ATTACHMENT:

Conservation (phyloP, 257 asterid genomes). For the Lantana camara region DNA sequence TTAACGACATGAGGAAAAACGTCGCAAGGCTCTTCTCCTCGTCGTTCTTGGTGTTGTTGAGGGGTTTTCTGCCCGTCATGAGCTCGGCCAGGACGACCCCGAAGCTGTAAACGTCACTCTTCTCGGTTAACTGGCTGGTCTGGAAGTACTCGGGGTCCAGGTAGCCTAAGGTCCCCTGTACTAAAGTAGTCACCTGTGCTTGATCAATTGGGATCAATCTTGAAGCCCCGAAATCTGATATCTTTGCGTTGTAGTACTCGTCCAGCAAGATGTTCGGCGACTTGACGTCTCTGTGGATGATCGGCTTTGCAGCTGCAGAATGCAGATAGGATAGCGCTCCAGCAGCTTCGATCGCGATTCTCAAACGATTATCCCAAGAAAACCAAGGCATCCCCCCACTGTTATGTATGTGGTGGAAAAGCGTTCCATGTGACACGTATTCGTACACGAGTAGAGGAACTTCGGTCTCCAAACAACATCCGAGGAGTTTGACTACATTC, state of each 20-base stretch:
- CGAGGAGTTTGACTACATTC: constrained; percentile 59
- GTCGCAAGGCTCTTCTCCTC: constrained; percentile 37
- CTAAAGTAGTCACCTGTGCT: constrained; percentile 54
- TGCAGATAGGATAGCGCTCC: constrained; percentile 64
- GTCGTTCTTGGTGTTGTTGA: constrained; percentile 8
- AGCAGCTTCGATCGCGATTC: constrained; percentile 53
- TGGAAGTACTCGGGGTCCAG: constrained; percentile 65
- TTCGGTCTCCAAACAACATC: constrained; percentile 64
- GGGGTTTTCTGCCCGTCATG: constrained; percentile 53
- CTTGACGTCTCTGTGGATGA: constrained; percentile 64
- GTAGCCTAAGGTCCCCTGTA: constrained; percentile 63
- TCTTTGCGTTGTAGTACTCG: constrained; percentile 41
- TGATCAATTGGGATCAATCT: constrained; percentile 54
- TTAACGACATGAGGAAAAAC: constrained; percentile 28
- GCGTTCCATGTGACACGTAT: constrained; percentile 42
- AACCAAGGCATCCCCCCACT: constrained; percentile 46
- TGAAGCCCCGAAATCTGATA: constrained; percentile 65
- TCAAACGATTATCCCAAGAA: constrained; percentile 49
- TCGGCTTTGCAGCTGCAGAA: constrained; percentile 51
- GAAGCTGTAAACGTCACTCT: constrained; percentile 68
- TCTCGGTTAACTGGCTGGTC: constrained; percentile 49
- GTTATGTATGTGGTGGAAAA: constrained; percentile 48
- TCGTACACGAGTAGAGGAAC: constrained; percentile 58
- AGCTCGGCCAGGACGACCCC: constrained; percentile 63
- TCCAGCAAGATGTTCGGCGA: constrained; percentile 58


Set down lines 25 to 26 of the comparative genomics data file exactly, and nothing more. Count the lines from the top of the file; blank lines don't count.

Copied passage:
- AGCTCGGCCAGGACGACCCC: constrained; percentile 63
- TCCAGCAAGATGTTCGGCGA: constrained; percentile 58